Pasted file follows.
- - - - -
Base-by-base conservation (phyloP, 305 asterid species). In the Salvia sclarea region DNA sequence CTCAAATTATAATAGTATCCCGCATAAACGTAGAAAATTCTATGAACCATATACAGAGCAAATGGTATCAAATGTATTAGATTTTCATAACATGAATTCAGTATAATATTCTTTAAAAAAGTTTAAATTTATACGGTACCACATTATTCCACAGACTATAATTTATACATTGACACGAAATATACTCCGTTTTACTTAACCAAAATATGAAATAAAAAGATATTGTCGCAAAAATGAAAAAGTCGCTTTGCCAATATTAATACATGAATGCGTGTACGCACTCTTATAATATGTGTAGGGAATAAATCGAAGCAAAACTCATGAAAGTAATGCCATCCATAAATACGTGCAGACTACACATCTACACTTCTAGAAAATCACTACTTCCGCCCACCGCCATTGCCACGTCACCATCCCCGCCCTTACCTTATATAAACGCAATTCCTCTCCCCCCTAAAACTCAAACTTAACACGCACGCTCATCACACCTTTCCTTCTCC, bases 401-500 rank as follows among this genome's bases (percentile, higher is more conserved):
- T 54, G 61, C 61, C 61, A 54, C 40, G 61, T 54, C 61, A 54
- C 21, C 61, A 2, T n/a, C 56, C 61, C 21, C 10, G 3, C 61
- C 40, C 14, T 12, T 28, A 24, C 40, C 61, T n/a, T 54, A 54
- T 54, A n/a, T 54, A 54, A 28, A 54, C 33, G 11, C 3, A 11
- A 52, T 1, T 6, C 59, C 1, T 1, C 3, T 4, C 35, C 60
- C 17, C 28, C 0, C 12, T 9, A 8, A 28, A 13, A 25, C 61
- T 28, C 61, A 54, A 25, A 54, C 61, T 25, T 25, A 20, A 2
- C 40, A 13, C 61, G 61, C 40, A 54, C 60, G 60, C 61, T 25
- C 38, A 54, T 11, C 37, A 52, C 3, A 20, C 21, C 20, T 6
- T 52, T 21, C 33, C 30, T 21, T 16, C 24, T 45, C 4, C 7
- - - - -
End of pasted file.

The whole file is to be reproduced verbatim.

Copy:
Base-by-base conservation (phyloP, 305 asterid species). In the Salvia sclarea region DNA sequence CTCAAATTATAATAGTATCCCGCATAAACGTAGAAAATTCTATGAACCATATACAGAGCAAATGGTATCAAATGTATTAGATTTTCATAACATGAATTCAGTATAATATTCTTTAAAAAAGTTTAAATTTATACGGTACCACATTATTCCACAGACTATAATTTATACATTGACACGAAATATACTCCGTTTTACTTAACCAAAATATGAAATAAAAAGATATTGTCGCAAAAATGAAAAAGTCGCTTTGCCAATATTAATACATGAATGCGTGTACGCACTCTTATAATATGTGTAGGGAATAAATCGAAGCAAAACTCATGAAAGTAATGCCATCCATAAATACGTGCAGACTACACATCTACACTTCTAGAAAATCACTACTTCCGCCCACCGCCATTGCCACGTCACCATCCCCGCCCTTACCTTATATAAACGCAATTCCTCTCCCCCCTAAAACTCAAACTTAACACGCACGCTCATCACACCTTTCCTTCTCC, bases 401-500 rank as follows among this genome's bases (percentile, higher is more conserved):
- T 54, G 61, C 61, C 61, A 54, C 40, G 61, T 54, C 61, A 54
- C 21, C 61, A 2, T n/a, C 56, C 61, C 21, C 10, G 3, C 61
- C 40, C 14, T 12, T 28, A 24, C 40, C 61, T n/a, T 54, A 54
- T 54, A n/a, T 54, A 54, A 28, A 54, C 33, G 11, C 3, A 11
- A 52, T 1, T 6, C 59, C 1, T 1, C 3, T 4, C 35, C 60
- C 17, C 28, C 0, C 12, T 9, A 8, A 28, A 13, A 25, C 61
- T 28, C 61, A 54, A 25, A 54, C 61, T 25, T 25, A 20, A 2
- C 40, A 13, C 61, G 61, C 40, A 54, C 60, G 60, C 61, T 25
- C 38, A 54, T 11, C 37, A 52, C 3, A 20, C 21, C 20, T 6
- T 52, T 21, C 33, C 30, T 21, T 16, C 24, T 45, C 4, C 7